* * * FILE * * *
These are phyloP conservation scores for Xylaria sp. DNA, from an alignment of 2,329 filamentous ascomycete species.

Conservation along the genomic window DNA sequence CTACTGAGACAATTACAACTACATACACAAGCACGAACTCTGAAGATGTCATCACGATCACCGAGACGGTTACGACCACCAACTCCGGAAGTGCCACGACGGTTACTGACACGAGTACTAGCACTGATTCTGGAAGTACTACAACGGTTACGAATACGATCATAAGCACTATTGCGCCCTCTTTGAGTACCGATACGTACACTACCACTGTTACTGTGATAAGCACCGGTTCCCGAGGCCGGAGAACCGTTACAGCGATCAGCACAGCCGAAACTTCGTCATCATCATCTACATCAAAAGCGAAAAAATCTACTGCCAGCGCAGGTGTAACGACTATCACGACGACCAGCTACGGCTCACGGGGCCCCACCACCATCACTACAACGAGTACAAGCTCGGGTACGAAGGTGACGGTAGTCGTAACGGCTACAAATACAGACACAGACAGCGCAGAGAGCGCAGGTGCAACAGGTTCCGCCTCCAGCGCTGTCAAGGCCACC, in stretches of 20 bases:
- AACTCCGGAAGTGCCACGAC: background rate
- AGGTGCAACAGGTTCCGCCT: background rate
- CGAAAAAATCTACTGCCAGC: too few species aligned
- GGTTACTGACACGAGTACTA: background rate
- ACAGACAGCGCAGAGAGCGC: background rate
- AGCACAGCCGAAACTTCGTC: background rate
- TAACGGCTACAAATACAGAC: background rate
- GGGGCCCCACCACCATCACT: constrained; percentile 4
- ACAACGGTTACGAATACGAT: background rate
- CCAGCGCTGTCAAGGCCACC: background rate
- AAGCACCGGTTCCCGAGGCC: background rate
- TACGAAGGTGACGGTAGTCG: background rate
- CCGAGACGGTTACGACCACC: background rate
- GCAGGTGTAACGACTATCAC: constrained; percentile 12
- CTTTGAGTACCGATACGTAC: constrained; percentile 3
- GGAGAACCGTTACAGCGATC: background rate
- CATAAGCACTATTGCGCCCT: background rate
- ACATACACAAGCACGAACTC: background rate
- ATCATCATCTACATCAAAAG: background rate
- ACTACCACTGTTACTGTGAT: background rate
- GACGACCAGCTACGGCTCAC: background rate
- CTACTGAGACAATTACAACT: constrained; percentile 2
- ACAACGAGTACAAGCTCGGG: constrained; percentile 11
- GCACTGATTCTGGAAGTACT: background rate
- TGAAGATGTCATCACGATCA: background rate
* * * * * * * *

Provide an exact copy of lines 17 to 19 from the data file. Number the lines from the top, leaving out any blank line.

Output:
- CTTTGAGTACCGATACGTAC: constrained; percentile 3
- GGAGAACCGTTACAGCGATC: background rate
- CATAAGCACTATTGCGCCCT: background rate